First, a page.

However, identifying the conditions which make data processing legal is not sufficient where employee monitoring is concerned: there is the need for a clear, understandable and comprehensive policy – the Group confirms – which keeps employees fully informed of monitoring activities and their related purposes.

And it is right here, between the pillars of lawfulness of data processing and transparency that the DPIA fits in, the risk-based safeguard measure, which combines a proportionality test of the legitimate interest of the employer, the technologies used to assure protection of this and the rights of privacy and secrecy of employee communications. According to the Working Party, the introduction of any technology designed to monitor and control workers should be preceded by a DPIA in order to verify whether the data processing (and the ways in which it is carried out) are commensurate with the risk the employer must face.

Following a theoretical presentation of the framework of the Regulation, its fundamental principles and innovations, the Group of DPAs closely examines a series of data processing scenarios that may occur in an organisation’s routine procedure, with particular reference to the use of new technologies. The Group focuses in particular on those technologies that permit the monitoring of employees not only at their work place but also at their homes and, more generally, in their private lives. This happens for example where BYOD (Bring Your Own Device) technologies are used, which allow workers to use their own personal devices for work purposes. The mixed use of such devices might create the risk of processing information outside the work sphere. Therefore, in order to avoid such an eventuality, the Group recommends adopting appropriate measures which would make identifying the use of the device possible.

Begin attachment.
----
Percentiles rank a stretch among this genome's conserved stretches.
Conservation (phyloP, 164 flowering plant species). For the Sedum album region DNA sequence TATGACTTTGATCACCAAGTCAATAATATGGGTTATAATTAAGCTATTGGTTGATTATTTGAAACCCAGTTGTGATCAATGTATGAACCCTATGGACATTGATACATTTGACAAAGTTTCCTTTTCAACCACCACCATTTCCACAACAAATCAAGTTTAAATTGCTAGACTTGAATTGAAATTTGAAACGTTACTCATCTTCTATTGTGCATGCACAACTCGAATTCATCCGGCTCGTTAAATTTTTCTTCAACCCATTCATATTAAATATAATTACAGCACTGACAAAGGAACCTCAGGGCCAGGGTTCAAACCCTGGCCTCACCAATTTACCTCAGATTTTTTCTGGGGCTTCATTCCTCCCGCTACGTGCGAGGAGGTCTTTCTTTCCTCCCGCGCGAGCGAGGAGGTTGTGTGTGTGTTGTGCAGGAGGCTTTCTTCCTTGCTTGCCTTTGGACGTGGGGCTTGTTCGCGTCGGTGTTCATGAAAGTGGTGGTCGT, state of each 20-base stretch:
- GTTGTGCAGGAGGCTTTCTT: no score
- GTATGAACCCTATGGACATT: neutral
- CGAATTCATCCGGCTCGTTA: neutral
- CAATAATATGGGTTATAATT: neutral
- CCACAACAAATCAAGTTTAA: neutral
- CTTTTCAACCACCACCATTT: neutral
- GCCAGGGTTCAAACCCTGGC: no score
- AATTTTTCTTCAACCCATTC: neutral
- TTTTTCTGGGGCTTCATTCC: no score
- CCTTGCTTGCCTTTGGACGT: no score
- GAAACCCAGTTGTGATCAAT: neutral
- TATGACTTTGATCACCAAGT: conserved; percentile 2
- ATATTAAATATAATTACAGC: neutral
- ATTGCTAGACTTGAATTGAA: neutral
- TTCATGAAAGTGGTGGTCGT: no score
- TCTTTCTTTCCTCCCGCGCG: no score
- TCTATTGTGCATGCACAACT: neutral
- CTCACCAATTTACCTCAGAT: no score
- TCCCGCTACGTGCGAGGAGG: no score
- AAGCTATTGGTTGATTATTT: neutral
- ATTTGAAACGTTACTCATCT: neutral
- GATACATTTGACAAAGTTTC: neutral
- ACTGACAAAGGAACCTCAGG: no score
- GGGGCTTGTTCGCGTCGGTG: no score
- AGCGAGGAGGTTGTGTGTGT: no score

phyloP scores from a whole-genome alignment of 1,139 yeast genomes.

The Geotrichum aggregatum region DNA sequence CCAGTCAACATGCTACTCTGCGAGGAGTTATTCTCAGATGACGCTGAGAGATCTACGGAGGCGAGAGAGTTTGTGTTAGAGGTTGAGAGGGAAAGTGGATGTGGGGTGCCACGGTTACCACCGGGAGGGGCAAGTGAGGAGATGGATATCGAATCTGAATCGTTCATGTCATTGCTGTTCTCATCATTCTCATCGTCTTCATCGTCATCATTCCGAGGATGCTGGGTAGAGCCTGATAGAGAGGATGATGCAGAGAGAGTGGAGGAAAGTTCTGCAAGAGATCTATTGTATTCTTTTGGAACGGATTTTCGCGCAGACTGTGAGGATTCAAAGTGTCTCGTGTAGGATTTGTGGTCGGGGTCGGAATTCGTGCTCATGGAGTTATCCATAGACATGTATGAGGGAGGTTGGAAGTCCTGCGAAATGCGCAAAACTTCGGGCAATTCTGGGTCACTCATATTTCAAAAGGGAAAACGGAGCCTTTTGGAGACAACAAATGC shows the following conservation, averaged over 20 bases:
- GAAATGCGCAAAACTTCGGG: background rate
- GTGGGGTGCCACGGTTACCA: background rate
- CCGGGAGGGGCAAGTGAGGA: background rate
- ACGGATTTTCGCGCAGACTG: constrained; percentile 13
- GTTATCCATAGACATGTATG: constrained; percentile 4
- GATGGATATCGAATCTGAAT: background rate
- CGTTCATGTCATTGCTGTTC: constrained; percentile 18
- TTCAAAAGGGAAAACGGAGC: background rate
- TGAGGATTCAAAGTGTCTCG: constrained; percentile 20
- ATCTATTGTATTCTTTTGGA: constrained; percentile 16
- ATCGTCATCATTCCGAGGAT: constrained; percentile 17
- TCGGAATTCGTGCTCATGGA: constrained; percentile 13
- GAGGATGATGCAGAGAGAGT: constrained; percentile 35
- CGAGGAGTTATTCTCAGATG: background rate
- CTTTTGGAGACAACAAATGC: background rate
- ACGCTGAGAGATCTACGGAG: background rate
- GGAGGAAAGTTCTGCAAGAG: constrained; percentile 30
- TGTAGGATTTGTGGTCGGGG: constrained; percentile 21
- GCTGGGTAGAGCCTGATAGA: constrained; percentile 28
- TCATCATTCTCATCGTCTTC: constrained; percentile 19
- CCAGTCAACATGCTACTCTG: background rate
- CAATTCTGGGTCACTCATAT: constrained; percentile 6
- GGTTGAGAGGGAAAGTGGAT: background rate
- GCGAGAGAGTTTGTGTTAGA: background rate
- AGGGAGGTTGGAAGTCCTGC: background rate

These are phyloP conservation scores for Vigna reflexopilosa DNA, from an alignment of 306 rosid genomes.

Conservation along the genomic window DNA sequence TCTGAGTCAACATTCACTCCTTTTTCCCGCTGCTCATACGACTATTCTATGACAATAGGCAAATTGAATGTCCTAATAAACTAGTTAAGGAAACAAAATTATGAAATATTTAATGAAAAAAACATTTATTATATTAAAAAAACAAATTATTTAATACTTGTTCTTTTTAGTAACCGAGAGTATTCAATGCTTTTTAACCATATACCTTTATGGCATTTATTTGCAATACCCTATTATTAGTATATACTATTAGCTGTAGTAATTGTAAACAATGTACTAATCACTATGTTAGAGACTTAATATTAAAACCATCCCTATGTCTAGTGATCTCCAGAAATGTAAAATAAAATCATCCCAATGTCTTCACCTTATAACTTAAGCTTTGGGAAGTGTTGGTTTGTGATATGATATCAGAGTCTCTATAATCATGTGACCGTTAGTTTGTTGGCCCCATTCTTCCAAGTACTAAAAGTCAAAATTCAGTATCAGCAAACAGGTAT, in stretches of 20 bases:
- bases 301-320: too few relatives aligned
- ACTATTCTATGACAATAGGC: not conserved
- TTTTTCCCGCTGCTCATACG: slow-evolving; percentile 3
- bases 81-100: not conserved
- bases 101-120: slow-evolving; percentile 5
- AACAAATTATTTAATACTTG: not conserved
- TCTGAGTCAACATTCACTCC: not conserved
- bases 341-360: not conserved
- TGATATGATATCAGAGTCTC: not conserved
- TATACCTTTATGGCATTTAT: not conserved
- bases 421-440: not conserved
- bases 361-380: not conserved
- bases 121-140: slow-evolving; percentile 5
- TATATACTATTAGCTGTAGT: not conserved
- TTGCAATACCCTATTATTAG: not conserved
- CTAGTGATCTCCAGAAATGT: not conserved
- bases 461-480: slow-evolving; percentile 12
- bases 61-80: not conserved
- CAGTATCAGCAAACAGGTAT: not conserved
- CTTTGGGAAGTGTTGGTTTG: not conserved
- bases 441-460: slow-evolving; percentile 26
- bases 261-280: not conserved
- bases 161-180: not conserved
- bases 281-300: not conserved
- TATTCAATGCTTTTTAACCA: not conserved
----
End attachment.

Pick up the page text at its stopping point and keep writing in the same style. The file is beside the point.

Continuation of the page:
Finally, in outlining the protection afforded to workers, the European DPAs not only take into account the advanced technological context but also the business world: processing carried out by a business group based in different Member States may mean the transfer of employee data to third countries. In such cases – as well as in the case of the use of applications and cloud-based services that imply a cross-border flow of personal data – data transfer will be legal on condition that the third country data importer assures an adequate level of data protection.

To summarise: legality, transparency, proportionality, balancing of interests, minimisation. These are the key words (and the pillars) of data processing in the work environment.